Wednesday, July 8, 2015
Jeanne Assam, and Turning the Stampede
Who is Jeanne Assam, you say? She's a middle-aged cop who was working as a volunteer security guard at the New Life Church in Colorado Springs on December 9, 2007, when a murderous lunatic named Matthew Murray, who was wearing a flak-vest and toting two pistols and a rifle, began shooting up the parishioners as they left the church after services.
He killed two church-goers and wounded three others while the rest of the congregation fled back into the church. Jeanne Assam moved against the tide to get to the church door just as the lunatic was coming in. She drew on him and announced herself as a cop. He fired at her but missed as she ducked into cover. She fired twice, hitting him in the flak-vest, which knocked him down. He fired and missed again, she fired at him again -- higher, above the vest -- and took him down.
She was hailed as a hero in the local, county and state (not national, for some reason) media, but that didn't last long. The police department she worked for subjected her to sexual harassment, then fired her for trivial reasons when she filed a complaint. The state media then did an 'expose' about Assam losing her police job. An agent supposedly helping her write a book about the shooting 'accidentally' revealed to the New Life Church's pastor that she was a lesbian, whereupon the church she had rescued asked her to leave. The local media glibly reported that, too. The book deal dried up, no other police department in the state would hire her, and she wound up on Unemployment. To all accounts, she's still there.
For some reason, no other church seems to have drawn the obvious conclusion from this story. On June 17, 2015, a vicious racist named Dylann Roof sneaked into the Emanuel African Methodist Episcopal Church in Charleston, South Carolina, shot up the church, killed nine people and wounded several others. He escaped, though he was caught and arrested later. There was no armed security guard, no Jeanne Assam, at that church to prevent the slaughter. The mass media never drew the connection between the two incidents, but commentators on the Internet did. A large and growing number of them spread the story, and there are rumors of churches making tentative offers to hire Jeanne Assam full time. Let's hope this is true.
But perhaps this is the reason that the national media haven't quite treated the Charleston church-shooting quite the way they usually cover mass shooting cases.
Oh yes, the papers, TV and radio stations have done the usual -- in fact, downright cliched -- emotion-stirring articles about the Horrendous Tragedy, with thumbnail biographies of the slain, weepy interviews with the survivors, et al. But this time there's a difference in direction. Usually, when following up a multiple-shooting story, the media quickly move into editorial demands for "reasonable gun-control", steering all that stirred-up emotion into political support for ill-thought-out and at least partly unconstitutional laws. This time, instead, the media homed in on Dylann Roof's blatant racism -- then broadened that into decrying modern racism in general, and finally narrowed their aim onto, if you please, public showing of the Confederate flag.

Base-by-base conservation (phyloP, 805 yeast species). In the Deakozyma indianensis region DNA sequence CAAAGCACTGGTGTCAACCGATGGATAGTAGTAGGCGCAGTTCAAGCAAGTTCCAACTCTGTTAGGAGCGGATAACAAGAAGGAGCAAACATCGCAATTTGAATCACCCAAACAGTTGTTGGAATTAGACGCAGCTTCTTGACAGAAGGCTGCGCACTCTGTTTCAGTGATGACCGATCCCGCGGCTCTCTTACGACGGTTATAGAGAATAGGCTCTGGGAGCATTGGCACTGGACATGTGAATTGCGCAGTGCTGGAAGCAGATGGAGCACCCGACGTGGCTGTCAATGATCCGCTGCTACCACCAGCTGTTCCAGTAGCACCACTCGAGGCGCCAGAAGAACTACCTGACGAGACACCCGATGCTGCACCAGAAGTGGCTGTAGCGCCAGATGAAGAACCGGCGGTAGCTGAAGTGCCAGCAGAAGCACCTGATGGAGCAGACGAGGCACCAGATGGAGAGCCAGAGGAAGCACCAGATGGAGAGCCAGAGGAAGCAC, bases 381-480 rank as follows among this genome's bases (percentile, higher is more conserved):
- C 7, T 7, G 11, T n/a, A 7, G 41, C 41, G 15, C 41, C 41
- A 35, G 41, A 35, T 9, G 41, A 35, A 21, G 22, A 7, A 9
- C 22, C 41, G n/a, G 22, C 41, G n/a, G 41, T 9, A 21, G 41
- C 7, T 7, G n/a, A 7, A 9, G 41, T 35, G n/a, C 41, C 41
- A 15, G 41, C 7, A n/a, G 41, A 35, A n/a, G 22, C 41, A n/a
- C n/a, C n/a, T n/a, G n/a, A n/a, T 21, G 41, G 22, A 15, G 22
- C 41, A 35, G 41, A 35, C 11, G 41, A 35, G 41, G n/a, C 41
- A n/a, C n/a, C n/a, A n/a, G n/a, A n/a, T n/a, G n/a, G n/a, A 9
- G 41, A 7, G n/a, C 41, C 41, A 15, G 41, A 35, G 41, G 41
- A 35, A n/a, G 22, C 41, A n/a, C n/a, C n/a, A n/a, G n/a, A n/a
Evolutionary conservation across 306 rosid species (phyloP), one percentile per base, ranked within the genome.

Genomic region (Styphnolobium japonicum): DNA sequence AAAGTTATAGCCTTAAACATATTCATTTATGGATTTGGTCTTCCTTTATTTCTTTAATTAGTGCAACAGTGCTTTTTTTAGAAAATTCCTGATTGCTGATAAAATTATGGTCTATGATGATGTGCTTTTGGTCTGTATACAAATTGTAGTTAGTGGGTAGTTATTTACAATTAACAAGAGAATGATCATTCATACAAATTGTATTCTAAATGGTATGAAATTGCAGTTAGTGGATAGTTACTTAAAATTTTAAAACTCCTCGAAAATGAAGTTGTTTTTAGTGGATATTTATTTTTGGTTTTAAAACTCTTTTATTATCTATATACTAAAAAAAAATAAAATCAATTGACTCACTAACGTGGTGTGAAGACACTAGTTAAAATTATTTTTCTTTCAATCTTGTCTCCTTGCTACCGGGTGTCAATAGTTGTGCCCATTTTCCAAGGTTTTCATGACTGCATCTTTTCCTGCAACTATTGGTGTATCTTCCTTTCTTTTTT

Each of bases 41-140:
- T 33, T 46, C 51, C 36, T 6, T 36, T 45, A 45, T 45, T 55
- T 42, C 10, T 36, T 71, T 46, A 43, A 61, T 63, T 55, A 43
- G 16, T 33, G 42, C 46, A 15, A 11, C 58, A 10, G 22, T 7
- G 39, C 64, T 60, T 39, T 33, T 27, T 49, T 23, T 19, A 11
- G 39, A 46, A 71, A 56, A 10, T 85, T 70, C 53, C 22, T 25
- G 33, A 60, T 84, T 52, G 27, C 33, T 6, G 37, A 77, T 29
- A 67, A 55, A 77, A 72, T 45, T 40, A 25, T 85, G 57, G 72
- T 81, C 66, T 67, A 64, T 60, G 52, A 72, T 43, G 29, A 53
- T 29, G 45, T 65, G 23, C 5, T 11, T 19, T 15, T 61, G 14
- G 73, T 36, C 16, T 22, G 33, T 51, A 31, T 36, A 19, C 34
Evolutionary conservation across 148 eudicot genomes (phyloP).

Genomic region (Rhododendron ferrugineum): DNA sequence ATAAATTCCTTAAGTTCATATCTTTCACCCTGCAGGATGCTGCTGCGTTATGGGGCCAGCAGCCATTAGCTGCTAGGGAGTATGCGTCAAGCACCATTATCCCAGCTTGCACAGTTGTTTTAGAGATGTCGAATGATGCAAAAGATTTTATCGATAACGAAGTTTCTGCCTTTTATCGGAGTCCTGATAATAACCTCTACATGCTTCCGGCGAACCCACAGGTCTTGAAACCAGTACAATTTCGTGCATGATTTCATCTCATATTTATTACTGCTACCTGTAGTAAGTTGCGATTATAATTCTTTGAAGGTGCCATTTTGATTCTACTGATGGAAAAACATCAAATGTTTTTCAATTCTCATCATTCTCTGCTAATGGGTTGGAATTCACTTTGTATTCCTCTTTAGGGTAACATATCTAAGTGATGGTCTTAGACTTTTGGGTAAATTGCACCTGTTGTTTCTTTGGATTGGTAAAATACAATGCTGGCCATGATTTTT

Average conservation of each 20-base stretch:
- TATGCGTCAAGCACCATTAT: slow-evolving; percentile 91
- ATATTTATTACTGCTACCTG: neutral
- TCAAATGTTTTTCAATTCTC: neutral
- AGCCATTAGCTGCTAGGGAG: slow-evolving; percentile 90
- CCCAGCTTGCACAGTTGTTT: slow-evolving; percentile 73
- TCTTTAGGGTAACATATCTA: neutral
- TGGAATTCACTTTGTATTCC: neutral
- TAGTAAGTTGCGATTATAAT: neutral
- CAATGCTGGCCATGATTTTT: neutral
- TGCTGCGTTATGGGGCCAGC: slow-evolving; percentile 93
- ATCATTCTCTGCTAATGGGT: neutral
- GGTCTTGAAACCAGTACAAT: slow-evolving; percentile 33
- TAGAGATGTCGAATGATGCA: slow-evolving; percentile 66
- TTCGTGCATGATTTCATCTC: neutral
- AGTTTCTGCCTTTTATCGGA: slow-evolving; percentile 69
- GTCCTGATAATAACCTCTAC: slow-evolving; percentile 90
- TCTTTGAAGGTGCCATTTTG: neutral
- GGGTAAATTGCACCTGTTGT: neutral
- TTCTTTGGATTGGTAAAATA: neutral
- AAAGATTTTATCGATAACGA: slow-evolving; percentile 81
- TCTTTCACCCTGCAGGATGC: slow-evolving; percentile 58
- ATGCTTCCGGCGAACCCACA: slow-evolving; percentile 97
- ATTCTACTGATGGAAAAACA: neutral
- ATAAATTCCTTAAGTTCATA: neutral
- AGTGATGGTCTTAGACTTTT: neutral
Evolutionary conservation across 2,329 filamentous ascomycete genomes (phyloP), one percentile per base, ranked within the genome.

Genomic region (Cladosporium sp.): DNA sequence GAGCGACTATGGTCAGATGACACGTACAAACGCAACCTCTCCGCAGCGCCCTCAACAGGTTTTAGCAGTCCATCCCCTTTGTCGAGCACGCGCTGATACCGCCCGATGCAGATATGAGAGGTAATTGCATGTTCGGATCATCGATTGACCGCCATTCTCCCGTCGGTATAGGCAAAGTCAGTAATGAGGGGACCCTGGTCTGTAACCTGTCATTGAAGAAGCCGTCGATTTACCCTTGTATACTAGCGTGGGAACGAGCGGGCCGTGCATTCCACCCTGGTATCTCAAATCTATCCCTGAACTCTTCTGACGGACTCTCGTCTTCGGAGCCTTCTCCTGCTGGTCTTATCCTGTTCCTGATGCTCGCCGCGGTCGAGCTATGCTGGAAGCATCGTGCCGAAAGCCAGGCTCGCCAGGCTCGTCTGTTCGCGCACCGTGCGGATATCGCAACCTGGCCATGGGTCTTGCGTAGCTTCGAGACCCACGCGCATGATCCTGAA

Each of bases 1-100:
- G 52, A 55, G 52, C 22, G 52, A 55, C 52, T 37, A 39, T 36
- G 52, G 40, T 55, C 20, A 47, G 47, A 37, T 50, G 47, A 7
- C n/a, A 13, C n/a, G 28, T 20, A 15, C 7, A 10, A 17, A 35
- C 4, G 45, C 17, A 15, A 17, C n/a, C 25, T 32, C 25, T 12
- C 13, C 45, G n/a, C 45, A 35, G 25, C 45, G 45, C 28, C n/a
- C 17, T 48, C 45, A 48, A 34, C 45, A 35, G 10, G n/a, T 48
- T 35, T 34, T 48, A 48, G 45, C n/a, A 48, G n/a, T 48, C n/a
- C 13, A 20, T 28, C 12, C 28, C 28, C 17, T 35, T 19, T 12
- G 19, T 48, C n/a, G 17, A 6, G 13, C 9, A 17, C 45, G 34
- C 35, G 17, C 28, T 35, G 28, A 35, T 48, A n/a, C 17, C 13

Now just how banning a piece of cloth, which has not commanded any troops nor had any power for more than 150 years, is supposed to reduce racism in America is a really puzzling question. All that this media campaign has done, really, is provide a target for all the emotion they so thoroughly stirred up. It has the feel of a stampede that the media started for one purpose, and then suddenly decided they had to turn away to another, harmless, use.
Could it possibly be that all those stories in the unofficial media -- blogs on the Internet -- about the 2007 shooting and Jeanne Assam, actually made the managers of the media stop and think? Could they possibly have realized that all recent polls have showed at least 57% of the population opposed to further gun-control laws and instead insisting on arming potential victims? Could they have guessed that the same old tricks wouldn't work in this case, and would actually make the public distrust them further? Could it finally have dawned on them that The Fourth Estate doesn't really have power -- the ability to force others to do one's will -- but only influence -- the ability to make others listen seriously to what one has to say -- and that if they continued to lie and manipulate so obviously, in the face of facts that everyone knows, that they just might lose that influence altogether? It has, after all, been more than a century since Hearst's newspapers were able to manipulate the US into waging a war; Americans today have a lot more sources of information, and are a lot more jaundiced and cynical, than they were back then. We'll know if they continue to pull in their horns on their formerly-cherished campaign for disarming the public.
It will also be interesting to follow up the story of Jeanne Assam in the next few weeks and see if she got a job again.
--Leslie <;)))>< )O(